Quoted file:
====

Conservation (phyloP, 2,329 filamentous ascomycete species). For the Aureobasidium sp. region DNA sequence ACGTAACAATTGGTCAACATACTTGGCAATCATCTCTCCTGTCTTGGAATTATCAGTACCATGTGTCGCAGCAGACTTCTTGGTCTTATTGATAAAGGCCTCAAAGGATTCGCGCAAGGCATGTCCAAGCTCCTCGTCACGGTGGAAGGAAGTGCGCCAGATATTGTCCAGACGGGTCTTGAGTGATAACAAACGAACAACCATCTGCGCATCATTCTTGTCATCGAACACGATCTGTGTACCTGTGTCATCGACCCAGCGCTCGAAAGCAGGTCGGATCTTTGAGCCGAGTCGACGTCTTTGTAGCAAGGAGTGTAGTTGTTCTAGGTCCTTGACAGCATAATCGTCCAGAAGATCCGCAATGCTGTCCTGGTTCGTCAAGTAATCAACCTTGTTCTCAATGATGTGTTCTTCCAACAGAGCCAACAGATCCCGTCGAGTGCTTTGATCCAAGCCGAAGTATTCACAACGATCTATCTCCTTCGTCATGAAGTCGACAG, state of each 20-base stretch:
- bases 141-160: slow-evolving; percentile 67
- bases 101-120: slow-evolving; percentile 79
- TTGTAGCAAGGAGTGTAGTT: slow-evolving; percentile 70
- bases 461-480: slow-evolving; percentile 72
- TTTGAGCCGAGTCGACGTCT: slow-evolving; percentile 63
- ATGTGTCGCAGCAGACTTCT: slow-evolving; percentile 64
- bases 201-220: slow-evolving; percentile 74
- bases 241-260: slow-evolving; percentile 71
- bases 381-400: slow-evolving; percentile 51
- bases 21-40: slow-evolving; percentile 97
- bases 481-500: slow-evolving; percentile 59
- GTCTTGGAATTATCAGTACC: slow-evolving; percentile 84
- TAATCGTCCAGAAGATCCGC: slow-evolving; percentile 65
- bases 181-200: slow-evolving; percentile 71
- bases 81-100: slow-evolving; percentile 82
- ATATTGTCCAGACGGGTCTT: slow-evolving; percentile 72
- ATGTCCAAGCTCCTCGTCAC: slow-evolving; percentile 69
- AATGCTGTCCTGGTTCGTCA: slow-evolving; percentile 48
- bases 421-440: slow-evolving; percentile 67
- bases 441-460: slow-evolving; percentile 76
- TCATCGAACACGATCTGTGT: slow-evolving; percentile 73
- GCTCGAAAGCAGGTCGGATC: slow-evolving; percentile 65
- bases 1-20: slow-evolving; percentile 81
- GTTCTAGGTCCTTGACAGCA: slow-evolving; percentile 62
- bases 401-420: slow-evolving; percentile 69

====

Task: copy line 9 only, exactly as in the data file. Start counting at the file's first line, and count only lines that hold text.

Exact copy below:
- bases 241-260: slow-evolving; percentile 71